Industry » Operations » Yacht Security » Security at Sea: Proactive vs Reactive

Security at Sea: Proactive vs Reactive

cass globa

Security is awash with references to “Proactive” operations and bemoans the hazards of “Reactive” style security. Let me clarify the difference.

Reactive security is, as the name implies, based on reacting to an external stimulus, usually an unforeseen and occasionally dangerous one. The security team should be highly proficient in a set series of drills that are designed to counteract the threat once it is perceived and identified. These are often called “immediate action drills” and the military spends countless hours perfecting them. Having said that, they are fairly rigid and somewhat inflexible. They have to be otherwise they don’t work.

The overwhelming majority of Security Providers are 100% Reactive in nature and are stereotyped by the classic large male in a dark suit with sunglasses. These companies rely upon physical intimidation to deflect potential attackers. It also means they are generally “high profile” type services with all the positives and negatives that are associated with this style.

The catastrophic failure with ONLY Reactive style Security is that we are ceding the initiative to the opposition. This is a strategic error of the first magnitude as it allows those who wish to do our clients harm to, unhindered, chose the W5 (Who, What, Where, When and Why) and most importantly, How.

In short, Reactive means sitting around waiting for something bad to happen. Most companies endorse this style, usually complete with some murky advertising, because it is the easiest to implement and satisfies poorly educated clients who don’t REALLY understand what they are purchasing. It is the easiest to implement because the alternative requires highly intelligent human beings who are usually in short supply, hence the service equation falls to the lowest common denominator, which can be very low indeed.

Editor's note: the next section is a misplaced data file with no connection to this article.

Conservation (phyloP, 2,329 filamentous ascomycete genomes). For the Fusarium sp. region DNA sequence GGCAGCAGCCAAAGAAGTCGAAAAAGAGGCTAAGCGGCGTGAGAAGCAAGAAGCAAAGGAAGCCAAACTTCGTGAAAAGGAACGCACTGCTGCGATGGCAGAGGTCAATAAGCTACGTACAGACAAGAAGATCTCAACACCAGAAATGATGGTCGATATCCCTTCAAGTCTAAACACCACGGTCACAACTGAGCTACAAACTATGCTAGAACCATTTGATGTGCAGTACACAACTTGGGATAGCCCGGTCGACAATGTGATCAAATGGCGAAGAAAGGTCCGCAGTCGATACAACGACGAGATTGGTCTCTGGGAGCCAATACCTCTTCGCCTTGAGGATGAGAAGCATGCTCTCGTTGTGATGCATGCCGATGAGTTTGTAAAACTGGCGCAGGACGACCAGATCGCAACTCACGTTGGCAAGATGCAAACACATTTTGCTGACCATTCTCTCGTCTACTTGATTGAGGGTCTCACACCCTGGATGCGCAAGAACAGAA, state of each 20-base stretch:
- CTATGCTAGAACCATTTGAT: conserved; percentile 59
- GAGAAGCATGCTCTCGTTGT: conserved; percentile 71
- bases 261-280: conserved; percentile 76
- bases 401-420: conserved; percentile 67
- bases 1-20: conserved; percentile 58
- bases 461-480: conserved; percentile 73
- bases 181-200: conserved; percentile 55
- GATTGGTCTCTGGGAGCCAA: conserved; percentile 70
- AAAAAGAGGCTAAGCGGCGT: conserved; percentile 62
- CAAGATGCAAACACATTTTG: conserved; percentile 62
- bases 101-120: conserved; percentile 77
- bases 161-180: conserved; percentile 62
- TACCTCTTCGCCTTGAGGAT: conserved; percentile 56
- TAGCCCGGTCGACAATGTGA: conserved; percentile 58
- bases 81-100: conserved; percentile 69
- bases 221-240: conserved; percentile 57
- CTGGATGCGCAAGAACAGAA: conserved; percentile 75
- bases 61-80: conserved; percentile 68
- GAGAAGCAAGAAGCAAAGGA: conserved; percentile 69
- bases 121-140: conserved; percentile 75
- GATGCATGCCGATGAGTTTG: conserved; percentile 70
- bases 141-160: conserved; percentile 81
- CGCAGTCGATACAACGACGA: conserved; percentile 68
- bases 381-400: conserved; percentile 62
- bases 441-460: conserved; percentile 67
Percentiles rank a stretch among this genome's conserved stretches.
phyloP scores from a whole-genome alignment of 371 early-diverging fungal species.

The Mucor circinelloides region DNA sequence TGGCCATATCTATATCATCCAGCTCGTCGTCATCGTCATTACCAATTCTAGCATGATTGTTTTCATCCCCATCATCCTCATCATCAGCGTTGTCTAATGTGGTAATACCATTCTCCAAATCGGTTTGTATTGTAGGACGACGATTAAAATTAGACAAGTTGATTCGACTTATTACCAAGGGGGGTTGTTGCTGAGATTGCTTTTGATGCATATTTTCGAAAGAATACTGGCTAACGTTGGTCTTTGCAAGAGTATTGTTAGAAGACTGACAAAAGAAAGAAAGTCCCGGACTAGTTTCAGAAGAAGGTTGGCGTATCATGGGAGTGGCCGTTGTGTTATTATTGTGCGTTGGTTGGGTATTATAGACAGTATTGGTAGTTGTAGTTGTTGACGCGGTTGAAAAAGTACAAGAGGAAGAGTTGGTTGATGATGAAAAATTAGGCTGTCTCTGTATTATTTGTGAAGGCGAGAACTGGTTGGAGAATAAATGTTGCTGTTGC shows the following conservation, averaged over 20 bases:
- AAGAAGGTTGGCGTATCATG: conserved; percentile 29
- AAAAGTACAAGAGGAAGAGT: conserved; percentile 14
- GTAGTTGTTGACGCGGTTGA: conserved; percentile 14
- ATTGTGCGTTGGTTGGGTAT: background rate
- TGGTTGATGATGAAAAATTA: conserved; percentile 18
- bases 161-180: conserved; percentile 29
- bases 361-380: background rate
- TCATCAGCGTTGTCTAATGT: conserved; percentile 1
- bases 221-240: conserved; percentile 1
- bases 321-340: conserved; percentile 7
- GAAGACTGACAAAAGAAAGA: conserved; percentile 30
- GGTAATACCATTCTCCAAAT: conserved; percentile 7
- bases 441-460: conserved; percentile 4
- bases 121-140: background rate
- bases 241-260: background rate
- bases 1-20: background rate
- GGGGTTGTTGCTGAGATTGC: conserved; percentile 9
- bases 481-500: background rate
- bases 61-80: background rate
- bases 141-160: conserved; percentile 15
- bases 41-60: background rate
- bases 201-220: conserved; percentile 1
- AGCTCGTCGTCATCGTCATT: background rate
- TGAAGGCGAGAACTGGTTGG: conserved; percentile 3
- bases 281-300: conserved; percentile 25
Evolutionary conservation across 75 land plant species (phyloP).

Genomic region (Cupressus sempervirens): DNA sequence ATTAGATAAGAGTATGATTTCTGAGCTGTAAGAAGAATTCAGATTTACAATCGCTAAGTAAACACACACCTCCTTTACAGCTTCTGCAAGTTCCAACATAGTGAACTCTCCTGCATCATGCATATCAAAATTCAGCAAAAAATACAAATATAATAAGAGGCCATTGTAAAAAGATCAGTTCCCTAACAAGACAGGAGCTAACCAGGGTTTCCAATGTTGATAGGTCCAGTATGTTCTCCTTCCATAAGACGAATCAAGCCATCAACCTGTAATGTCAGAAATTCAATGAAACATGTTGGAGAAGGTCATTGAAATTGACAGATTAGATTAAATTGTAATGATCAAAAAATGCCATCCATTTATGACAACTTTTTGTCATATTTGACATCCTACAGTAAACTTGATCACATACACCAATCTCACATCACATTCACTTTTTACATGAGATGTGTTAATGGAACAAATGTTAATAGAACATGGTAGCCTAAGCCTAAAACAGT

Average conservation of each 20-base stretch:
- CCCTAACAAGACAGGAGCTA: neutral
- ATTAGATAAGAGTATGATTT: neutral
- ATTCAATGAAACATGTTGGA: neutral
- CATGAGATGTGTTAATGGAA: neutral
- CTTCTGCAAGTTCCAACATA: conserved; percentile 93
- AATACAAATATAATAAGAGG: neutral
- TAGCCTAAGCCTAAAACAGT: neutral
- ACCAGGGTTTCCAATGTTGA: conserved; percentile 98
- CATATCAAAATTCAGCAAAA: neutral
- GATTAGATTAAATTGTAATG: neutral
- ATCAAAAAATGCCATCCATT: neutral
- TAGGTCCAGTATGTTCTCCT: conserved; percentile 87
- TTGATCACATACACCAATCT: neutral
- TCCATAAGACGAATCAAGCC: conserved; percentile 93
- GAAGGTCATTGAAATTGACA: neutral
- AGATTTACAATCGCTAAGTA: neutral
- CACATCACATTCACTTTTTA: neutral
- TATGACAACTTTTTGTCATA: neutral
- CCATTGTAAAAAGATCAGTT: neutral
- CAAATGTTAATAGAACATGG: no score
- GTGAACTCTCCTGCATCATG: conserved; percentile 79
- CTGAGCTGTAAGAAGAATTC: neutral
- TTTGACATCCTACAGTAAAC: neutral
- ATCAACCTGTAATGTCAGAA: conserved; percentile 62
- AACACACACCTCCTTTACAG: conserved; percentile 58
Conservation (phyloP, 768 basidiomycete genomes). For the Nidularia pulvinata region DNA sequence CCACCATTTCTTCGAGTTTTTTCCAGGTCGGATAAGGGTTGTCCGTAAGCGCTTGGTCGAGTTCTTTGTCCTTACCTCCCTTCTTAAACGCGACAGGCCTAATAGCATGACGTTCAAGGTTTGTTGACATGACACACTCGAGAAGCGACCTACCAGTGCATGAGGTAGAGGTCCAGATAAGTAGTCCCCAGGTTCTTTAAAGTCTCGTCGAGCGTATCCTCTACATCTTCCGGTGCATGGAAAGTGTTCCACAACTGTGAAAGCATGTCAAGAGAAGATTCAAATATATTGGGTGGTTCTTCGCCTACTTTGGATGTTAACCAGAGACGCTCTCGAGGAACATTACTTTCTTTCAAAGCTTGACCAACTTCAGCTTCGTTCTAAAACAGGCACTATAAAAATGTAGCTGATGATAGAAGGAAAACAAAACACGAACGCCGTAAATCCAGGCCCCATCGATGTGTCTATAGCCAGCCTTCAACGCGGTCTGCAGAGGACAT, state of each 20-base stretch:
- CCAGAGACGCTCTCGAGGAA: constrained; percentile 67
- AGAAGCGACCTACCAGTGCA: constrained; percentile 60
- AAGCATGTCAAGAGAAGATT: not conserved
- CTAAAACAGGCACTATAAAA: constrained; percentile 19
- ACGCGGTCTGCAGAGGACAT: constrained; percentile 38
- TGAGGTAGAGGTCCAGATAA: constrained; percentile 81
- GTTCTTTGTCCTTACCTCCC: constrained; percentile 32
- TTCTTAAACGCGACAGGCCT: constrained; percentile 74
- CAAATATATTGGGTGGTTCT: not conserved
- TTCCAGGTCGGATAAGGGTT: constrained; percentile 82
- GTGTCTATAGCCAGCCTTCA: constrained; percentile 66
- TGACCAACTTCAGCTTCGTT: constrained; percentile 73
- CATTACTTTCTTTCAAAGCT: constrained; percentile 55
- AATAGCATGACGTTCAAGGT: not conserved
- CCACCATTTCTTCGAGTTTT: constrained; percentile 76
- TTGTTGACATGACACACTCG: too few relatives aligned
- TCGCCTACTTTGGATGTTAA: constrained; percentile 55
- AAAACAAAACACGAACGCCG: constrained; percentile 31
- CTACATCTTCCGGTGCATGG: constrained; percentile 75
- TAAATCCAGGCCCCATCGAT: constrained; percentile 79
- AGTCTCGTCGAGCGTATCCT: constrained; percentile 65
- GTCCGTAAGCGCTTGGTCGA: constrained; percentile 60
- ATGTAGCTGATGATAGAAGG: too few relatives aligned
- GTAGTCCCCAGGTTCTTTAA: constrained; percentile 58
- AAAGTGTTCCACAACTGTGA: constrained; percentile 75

Proactive security is complex, cerebral, requires mastery of a number of skill sets, and is nearly invisible when done correctly. Which is precisely why only a few companies are proficient at it. The premise is simple, but the execution is challenging.

resizedimage600400 proactive reactive

Proactive security is predicated upon seizing the initiative, not ceding it, and always keeping the other guy off balance and one step behind. This is implemented in a number of ways.

When & Where:

We tightly control the outflow of information, often dubbed as Operational Security, to the public. This means only a trusted few know the precise itinerary of our clients at any given time.

Who:

Discrete but aggressive counter surveillance, when coupled with the development of Low Level Intelligence Networks, defeats the “Who” as we can identify them before they can implement a negative course of action.

What:

By running effective contingencies in “real time” we can sidestep the “What”.  A classic example is when executing foot or vehicle movements, all personnel are constantly assessing potential hazards. A simple example is driving, where our drivers, much like airline pilots, are constantly scanning for “outs” should the car ahead swerve in front, overtake rapidly from the rear, etc. In short, our personnel are already mentally planning for adverse actions, which means we are prepared for them should they occur.

How:

Finally, the “How” succumbs to never ending internal assessments of weak points and easy approaches. We have all been on the offensive side of the coin, and are thus highly competent in our comprehension of what is required to mount any form of attack on the client, be it embarrassment, paparazzi, or physical.

The last point is one of harmonization. We stress repeatedly that all members of the team must work in unison. The plan will not work if the security element is at loggerheads with personal assistants, subordinate leaders, etc. so we must approach all participants with the precise aim of collective effort. In so doing we create a safer ring of security around the client, improve efficiency, and boost morale.

*Image Credit Shutterstock/Iculig

cassglobal logo4

 

 

 


Post your comment

You cannot post comments until you have logged in.

Login to post a comment

Comments

No one has commented on this page yet.

RSS feed for comments on this page | RSS feed for all comments

 

x

Search articles with keywords